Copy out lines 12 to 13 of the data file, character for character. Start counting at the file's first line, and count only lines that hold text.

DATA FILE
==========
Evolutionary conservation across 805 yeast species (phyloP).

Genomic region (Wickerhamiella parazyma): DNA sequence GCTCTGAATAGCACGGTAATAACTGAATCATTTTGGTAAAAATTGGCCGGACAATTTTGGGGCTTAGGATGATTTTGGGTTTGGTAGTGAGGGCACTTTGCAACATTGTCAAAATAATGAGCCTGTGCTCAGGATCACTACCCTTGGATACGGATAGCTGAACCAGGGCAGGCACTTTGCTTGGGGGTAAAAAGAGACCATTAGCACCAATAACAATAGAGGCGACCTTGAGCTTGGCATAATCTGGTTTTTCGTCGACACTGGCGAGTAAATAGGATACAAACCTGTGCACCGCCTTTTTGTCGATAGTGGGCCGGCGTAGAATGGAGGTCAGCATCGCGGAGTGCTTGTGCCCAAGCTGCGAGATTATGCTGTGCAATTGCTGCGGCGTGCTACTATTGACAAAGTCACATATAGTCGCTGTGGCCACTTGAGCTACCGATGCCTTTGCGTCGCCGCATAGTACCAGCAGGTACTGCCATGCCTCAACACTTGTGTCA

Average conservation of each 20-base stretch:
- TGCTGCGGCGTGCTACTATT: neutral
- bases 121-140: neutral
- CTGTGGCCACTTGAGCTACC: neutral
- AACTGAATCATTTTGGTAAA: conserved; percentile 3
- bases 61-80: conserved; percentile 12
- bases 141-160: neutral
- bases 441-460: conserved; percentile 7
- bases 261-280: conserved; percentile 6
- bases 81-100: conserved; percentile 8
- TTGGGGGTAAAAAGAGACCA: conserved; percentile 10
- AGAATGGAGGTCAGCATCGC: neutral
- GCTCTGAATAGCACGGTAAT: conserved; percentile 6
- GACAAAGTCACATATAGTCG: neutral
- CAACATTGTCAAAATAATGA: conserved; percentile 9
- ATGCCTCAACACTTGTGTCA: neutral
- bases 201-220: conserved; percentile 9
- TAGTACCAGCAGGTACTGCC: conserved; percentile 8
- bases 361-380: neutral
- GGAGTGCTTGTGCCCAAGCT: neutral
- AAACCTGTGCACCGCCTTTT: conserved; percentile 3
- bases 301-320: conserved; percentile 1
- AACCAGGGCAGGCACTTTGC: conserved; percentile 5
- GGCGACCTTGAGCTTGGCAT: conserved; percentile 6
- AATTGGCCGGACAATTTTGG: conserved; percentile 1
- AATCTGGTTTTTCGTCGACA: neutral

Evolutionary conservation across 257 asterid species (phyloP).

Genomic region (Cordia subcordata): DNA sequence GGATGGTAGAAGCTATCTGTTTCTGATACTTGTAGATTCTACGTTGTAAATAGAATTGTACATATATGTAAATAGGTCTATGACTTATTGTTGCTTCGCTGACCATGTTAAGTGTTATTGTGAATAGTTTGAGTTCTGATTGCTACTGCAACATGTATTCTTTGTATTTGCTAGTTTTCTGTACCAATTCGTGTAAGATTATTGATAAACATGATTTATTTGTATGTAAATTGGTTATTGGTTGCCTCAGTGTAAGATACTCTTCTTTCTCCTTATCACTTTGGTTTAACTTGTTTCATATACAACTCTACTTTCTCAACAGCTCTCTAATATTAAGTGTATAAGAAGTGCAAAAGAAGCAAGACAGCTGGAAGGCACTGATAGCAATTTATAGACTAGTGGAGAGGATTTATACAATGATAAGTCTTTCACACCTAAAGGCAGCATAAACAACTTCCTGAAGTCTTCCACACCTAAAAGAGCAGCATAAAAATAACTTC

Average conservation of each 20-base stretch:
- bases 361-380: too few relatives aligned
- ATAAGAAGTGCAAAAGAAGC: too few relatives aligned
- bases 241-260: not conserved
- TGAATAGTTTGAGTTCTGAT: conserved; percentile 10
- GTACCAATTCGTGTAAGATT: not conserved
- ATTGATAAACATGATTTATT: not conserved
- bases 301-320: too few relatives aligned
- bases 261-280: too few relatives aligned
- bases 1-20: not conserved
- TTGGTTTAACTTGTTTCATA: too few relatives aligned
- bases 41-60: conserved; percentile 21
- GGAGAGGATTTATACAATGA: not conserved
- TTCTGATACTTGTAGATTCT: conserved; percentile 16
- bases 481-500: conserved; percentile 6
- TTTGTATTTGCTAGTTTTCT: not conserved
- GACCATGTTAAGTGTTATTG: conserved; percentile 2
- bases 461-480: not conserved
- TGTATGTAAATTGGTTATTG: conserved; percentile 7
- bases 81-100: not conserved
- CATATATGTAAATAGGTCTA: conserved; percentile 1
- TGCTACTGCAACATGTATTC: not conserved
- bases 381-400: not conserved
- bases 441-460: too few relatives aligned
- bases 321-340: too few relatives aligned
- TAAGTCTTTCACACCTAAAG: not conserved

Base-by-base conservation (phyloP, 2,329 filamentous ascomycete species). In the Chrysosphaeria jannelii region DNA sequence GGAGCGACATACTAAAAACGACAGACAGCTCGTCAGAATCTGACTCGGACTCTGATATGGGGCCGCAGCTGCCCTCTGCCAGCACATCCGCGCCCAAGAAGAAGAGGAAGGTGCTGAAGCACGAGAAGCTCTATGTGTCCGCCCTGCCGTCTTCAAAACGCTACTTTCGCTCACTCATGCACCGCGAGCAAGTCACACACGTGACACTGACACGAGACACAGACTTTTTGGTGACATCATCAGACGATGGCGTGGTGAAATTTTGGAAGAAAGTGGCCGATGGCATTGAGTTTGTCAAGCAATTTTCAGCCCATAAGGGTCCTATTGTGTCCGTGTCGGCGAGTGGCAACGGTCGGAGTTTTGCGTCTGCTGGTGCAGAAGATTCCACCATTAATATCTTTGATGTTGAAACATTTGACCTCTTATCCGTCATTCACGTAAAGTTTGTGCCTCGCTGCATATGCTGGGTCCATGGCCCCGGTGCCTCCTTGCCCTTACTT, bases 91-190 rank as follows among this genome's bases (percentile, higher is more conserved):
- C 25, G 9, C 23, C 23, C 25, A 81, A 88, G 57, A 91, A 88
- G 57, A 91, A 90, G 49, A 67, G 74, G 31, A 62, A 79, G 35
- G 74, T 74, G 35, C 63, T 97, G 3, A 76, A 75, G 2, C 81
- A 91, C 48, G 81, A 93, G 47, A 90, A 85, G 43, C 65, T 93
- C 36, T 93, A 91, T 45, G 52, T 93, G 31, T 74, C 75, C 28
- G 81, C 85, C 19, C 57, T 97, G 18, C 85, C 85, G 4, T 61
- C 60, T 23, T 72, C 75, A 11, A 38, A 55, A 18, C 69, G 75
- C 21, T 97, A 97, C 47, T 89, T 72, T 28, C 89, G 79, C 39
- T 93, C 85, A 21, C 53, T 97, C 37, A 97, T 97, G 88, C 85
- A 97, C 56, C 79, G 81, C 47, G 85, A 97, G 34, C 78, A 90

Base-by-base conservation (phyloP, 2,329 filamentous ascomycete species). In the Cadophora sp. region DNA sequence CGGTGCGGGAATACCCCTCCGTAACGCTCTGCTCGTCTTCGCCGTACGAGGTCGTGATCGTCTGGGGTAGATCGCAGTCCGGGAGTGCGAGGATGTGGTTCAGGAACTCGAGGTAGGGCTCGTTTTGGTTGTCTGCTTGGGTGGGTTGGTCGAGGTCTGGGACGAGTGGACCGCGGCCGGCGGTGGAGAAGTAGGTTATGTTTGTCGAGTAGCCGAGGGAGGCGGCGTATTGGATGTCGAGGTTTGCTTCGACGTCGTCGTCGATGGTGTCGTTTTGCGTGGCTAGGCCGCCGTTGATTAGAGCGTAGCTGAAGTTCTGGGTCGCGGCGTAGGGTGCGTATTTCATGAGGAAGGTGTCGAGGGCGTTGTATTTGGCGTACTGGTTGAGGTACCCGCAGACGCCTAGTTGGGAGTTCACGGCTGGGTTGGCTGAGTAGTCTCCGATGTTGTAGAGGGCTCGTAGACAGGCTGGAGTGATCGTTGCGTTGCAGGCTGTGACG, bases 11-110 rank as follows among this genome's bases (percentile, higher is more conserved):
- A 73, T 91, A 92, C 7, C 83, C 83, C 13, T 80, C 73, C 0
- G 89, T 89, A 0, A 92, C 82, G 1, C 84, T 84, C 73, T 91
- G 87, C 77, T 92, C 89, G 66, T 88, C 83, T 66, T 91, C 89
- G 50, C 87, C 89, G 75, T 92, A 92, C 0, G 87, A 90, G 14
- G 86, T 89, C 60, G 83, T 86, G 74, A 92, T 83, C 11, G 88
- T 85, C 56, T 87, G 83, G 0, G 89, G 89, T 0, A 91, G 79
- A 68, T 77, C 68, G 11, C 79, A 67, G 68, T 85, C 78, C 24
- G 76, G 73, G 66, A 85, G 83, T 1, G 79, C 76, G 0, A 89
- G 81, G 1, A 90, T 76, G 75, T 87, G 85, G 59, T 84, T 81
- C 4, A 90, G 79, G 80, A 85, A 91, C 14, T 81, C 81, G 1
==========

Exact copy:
- bases 81-100: conserved; percentile 8
- TTGGGGGTAAAAAGAGACCA: conserved; percentile 10